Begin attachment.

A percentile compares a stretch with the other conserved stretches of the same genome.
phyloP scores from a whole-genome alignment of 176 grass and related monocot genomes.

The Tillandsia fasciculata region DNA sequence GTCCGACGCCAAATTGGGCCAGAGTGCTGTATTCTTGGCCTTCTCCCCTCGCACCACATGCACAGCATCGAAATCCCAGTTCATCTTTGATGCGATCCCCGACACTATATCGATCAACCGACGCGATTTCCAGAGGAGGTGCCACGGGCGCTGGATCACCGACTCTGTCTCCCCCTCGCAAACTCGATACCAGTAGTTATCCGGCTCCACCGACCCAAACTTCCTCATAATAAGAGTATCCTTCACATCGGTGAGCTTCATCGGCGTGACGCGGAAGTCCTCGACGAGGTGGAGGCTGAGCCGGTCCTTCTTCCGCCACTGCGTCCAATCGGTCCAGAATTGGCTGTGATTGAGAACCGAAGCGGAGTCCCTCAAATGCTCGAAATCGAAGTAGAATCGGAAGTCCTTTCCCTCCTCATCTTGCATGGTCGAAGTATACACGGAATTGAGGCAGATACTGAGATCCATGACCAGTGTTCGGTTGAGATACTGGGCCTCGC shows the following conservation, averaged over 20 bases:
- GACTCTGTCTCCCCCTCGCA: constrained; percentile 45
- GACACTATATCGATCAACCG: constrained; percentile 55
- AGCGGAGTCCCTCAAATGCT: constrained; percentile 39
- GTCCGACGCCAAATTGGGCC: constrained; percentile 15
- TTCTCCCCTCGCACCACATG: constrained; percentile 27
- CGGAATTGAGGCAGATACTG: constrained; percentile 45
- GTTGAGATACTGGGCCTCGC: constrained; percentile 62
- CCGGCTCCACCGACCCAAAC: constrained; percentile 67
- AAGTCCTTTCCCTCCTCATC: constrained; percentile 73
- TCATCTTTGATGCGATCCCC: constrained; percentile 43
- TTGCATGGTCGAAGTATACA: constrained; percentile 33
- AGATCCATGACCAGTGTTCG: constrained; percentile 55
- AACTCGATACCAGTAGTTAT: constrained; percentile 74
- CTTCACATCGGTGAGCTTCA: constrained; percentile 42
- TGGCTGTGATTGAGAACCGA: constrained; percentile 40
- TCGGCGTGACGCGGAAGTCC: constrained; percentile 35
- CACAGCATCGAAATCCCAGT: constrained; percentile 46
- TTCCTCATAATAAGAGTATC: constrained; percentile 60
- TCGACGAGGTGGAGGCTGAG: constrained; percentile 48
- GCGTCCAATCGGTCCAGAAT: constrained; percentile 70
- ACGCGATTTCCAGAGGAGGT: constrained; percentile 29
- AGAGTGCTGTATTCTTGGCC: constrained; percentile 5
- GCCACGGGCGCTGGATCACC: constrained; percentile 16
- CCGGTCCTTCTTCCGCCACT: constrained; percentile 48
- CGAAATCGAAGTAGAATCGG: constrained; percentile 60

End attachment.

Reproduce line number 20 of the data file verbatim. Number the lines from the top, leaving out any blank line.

- CACAGCATCGAAATCCCAGT: constrained; percentile 46